Dose requirements and recovery profile of an infusion of cisatracurium during liver transplantation

  • Cammu G
  • Bossuyt G
  • De Baerdemaeker L
 et al. 
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Study Objective: To examine the dose requirements and recovery profile of an infusion of cisatracurium during liver transplantation. Design: Open-label, descriptive study. Setting: University hospital. Patients: 6 ASA physical status III and IV patients with end-stage liver disease, undergoing liver transplantation. Interventions: Neuromuscular transmission was monitored electromyographically. After recovery of T1/T0to 10%, cisatracurium was infused at an initial rate of 1.5 μg/kg/min. The infusion rate was adjusted to maintain T1/T0at 10%. At the end of surgery, spontaneous recovery from the neuromuscular block was awaited. Measurements and Main Results: The infusion rate of cisatracurium was 1.6 ± 0.4 μg/kg/min. Before the anhepatic phase, this rate was 1.5 ± 0.4 μg/kg/min; during the anhepatic phase it was 1.7 ± 0.5 μg/kg/min; and after reperfusion it was 1.9 ± 0.4 μg/kg/min. There was a significant difference between the cisatracurium infusion rates before and after the anhepatic phase (p < 0.05). Following termination of the infusion, the time to 25% recovery of T1/T0was 19.2 ± 6.1 minutes, the recovery index (25% to 75%) was 28.8 ± 7.0 minutes, and the time for the train-of-four (TOF) ratio to reach 0.7 was 50.2 ± 7.1 minutes. The time for the TOF ratio to reach 0.9 was 61.4 ± 6.6 minutes. There was no difference in body temperature or pH during the consecutive stages of transplantation. Conclusions: The infusion dose requirement for cisatracurium during liver transplantation tended to be higher than previously reported in healthy patients; recovery appeared prolonged. In continuous infusion of cisatracurium during liver transplantation, the tendency toward higher dose requirements, the protracted duration of infusion, the non-Hofmann elimination and/or other pharmacokinetic changes during transplantation might influence recovery from the neuromuscular block. Potential temperature or pH change during surgery seemed irrelevant in explaining the delayed recovery. © 2002 by Elsevier Science Inc.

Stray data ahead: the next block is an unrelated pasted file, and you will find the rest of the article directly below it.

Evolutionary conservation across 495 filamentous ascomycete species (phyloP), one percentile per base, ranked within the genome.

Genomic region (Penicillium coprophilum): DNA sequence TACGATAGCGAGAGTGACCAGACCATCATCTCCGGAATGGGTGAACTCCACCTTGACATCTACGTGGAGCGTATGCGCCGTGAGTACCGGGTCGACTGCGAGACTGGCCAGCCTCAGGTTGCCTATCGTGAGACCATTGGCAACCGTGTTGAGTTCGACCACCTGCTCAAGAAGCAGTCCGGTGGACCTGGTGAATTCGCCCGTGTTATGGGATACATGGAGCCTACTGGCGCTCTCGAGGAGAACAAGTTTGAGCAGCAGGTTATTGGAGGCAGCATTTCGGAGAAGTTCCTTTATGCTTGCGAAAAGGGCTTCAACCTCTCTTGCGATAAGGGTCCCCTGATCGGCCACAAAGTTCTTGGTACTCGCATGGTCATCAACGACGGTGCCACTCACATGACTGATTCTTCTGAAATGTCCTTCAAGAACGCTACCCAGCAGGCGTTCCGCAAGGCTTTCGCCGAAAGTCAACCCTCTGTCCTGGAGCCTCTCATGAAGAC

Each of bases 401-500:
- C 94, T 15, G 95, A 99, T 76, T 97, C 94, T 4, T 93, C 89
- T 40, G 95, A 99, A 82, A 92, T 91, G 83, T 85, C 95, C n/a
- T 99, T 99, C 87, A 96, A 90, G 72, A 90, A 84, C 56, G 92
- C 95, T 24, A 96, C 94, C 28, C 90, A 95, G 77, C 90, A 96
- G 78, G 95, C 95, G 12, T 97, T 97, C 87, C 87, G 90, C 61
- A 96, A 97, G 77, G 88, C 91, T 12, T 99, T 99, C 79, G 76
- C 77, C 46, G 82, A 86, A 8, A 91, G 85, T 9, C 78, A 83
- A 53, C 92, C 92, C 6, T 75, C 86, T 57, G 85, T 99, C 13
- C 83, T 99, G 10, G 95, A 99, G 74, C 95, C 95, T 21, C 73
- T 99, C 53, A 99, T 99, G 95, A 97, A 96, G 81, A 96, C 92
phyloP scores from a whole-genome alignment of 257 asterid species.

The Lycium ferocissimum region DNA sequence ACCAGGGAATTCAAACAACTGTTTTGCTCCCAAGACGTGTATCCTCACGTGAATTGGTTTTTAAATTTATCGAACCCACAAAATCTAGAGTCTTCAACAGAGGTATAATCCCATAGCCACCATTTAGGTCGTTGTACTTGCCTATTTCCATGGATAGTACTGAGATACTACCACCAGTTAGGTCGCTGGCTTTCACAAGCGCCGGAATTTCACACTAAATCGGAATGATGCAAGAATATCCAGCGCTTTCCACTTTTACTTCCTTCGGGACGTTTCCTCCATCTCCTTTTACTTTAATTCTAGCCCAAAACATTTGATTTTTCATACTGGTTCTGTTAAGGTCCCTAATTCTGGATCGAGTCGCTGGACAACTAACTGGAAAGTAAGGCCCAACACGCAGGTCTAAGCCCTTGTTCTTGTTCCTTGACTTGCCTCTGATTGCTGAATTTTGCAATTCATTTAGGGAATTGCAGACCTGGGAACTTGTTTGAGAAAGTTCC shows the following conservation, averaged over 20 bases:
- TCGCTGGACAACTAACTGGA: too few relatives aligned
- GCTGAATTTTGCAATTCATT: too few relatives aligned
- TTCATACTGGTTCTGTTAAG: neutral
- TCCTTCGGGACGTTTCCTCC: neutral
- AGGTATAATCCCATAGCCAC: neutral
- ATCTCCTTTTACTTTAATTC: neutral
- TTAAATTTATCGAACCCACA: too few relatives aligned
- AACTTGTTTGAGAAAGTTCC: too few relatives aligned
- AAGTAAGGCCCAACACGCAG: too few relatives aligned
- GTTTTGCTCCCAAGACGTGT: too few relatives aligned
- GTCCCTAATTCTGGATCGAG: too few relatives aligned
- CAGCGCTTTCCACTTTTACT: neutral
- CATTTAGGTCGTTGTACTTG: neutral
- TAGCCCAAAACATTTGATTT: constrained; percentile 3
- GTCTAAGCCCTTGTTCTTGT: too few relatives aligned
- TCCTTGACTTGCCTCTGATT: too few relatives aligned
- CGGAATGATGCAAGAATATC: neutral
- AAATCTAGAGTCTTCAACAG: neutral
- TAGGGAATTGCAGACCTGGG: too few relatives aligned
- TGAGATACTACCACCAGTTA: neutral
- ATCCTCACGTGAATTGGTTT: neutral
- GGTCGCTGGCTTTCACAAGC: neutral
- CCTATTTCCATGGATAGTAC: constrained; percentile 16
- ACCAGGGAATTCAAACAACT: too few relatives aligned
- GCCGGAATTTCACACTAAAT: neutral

Author-supplied keywords

  • Cisatracurium
  • Disease
  • Liver
  • Neuromuscular block
  • Pharmacodynamics
  • Pharmacokinetics
  • Transplantation

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